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The Suffolk Journal

Your School. Your Paper. Since 1936.

The Suffolk Journal

Your School. Your Paper. Since 1936.

The Suffolk Journal

Spring showcase features three original student plays

Griffin Black
The Suffolk University Theatre Department will feature three original student plays on Feb. 10-13 at the Sullivan Studio Theatre.

Punxsutawney Phil may have predicted six more weeks of winter, but the Suffolk University Theatre Department’s annual spring showcase must still go on.

The showcase will feature three original student-written and directed plays on Feb. 10-13, with a total runtime of 75 minutes.

Rosalind Beauchemin, the department’s communication manager, said the showcase is a rich tradition at Suffolk and has been providing students a variety of educational opportunities for decades.

“The showcase has a history of being completely student-driven, student-written and student-directed. And the production team is made up of majority students,” Beauchemin said.

Theater students submit drafts of their written work to the department for inclusion in either the fall or spring showcase. 

“We try to accommodate everybody. There’s always an amazing amount of original material that’s generated,” Beauchemin said.

This is the first in-person spring showcase held since 2020.

“I can’t emphasize enough how much being able to do that [live theater] means to the students,” Beauchemin said.

The plays being performed at this season’s showcase are “Where It Starts, It Ends,” “Remission” and “No Day But Today.”

“Where It Starts, It Ends” is junior Vincent Douglass’s directorial debut, and tackles love, loss and the process of moving forward.

Emma Hudd stars as Ginger in “Remission.” (Rose Beardmore)

The play, titled after a lyric from the song “Love Like a Sunset, Pt.2” by Phoenix, is written about a man named Collin whose girlfriend dies and he learns to start living for himself. 

“There are ghosts in this production, but it is not a piece about death. It’s about finding the joy in life,” Douglass said.

The opening monolog for this play was originally an assignment from Douglass’s acting class last year. He let the rest of the play flow from there and submitted it for the showcase.

I’m really proud of the work that’s been put in,” he said.

“No Day But Today,” written by Casey Williamson and directed by Allison Hanna, incorporates the themes and ideas from the popular book and 2012 movie, “The Perks of Being a Wallflower.”

The main character in “No Day But Today” is Christopher, an anxious young adult who must navigate friendship and love while carrying the burden of his mother’s death.

“Fans of ‘The Perks of Being a Wallflower’ will hear the references and find joy in seeing their favorite book and movie be played out in front of them,” said Williamson, a senior. “I faced the challenge of not pulling too much from the original book and making sure this play was its own separate entity with the same spirit as its predecessor.”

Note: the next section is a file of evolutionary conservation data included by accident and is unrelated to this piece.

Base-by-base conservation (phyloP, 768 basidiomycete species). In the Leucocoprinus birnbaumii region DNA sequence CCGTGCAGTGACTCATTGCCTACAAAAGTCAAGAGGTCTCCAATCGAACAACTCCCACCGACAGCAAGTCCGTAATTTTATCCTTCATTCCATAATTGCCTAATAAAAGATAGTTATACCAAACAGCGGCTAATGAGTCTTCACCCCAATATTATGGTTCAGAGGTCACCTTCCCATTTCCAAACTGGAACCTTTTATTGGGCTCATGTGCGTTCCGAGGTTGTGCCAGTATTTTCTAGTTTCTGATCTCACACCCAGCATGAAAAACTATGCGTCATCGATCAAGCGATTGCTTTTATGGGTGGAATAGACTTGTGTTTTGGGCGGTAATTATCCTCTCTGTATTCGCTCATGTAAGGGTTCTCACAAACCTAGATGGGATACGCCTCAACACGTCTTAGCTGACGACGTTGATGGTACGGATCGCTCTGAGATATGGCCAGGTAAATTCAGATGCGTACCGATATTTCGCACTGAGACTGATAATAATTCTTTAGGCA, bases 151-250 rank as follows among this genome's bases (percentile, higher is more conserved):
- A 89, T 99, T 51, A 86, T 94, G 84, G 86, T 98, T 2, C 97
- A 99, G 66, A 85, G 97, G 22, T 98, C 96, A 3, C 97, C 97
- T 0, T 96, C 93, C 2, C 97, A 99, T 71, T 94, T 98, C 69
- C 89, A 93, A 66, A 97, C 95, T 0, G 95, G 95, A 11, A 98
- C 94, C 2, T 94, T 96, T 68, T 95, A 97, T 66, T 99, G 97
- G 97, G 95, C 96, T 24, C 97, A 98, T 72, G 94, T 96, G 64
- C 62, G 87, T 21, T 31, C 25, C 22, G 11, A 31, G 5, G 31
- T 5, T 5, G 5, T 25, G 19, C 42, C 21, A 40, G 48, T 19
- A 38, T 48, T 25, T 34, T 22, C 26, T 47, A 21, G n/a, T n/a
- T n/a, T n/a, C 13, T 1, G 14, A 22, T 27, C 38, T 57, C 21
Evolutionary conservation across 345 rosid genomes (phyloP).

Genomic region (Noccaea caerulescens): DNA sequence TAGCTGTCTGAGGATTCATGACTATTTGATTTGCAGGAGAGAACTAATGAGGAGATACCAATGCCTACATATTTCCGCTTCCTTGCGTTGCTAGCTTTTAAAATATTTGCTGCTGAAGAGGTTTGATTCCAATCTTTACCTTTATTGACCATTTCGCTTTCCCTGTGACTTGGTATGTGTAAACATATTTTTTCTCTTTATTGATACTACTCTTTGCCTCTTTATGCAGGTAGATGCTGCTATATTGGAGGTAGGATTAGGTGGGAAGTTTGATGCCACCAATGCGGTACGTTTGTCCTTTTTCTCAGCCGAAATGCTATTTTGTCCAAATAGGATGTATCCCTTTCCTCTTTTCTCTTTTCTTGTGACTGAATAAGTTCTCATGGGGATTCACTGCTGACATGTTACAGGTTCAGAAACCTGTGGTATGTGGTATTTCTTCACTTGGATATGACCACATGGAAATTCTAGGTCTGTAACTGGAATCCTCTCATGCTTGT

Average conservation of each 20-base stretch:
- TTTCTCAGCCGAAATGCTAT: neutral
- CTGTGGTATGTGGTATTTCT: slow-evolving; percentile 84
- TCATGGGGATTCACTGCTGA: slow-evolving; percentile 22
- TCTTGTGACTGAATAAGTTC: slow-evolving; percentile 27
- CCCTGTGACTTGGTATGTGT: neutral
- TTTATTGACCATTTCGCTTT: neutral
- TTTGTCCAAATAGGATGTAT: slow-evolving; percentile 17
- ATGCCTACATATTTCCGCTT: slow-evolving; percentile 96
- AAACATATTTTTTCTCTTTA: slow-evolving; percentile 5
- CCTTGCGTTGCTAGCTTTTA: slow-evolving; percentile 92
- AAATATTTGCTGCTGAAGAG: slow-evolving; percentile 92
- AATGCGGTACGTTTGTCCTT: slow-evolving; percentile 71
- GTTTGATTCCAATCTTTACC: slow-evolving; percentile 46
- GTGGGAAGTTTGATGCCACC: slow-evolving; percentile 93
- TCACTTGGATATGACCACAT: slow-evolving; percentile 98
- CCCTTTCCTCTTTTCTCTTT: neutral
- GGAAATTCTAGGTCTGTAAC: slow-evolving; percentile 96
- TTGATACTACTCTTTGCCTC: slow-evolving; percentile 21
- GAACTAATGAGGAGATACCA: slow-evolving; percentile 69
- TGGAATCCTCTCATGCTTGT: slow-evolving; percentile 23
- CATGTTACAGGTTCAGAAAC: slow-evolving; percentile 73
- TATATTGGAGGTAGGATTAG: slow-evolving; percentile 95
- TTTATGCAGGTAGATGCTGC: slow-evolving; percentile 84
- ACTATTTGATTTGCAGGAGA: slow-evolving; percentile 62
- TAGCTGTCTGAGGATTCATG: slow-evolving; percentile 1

This is Williamson’s first time playwriting for a production, all with the help of Hanna’s direction. 

“The biggest success I felt when writing this play was the pure joy of bringing one of my favorite things in the world and incorporating my own life into it,” Williamson said. “All the emotions of both things colliding to make one hell of an emotional roller coaster.”

The final play is “Remission,” which was written by Mason Lafferty and directed by Rose Beardmore. 

This play is about two friends who overcome their complicated past to reconnect after a terminal diagnosis. “Remission” may sound like a tragic story, but its focus is on love and perseverance. 

“The characters combat their unfortunate circumstances with incredible wit and the kind of honesty you can only find between people who care very deeply for each other,” said Beardmore. 

Beardmore, a sophomore at Suffolk, was asked to join the production halfway through the casting process when Lafferty was unable to direct. 

The other showcase directors had about a year of preparation whereas Beardmore had to dive right into an unfamiliar script.

“There was no break in momentum for me. I was thrown into the process literally hours after agreeing to the position, assembled our cast within a week and then spent all of winter break re-reading and blocking the show,” she said.

The subject matter of “Remission” may be difficult, but the cast and crew still found ways to be positive.

“We’ve had a hell of a time discovering the humor in this text, answering questions like ‘how do you climb off a bed with a urinary catheter’ and running the same 15 seconds of dialogue five times over,” Beardmore said.

The show will take place from Feb. 10-13 at the Sullivan Studio Theatre on the 11th floor of Sawyer. 

Make reservations at

Follow Sarah on Twitter @thesarahdipity.

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Sarah Lukowski
Sarah Lukowski, Arts & Culture Editor | she/her
Sarah Lukowski is a senior journalism and public relations major from Middlebury, Connecticut. Sarah joined The Suffolk Journal in fall 2018 as a Staff Writer and is now the Arts & Culture Editor. When she's not typing away at her computer, you can find her proclaiming her love for Taylor Swift, reading the latest young adult novel, or watching classic horror movies. Follow Sarah on Twitter @thesarahdipity Email her at [email protected]
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Spring showcase features three original student plays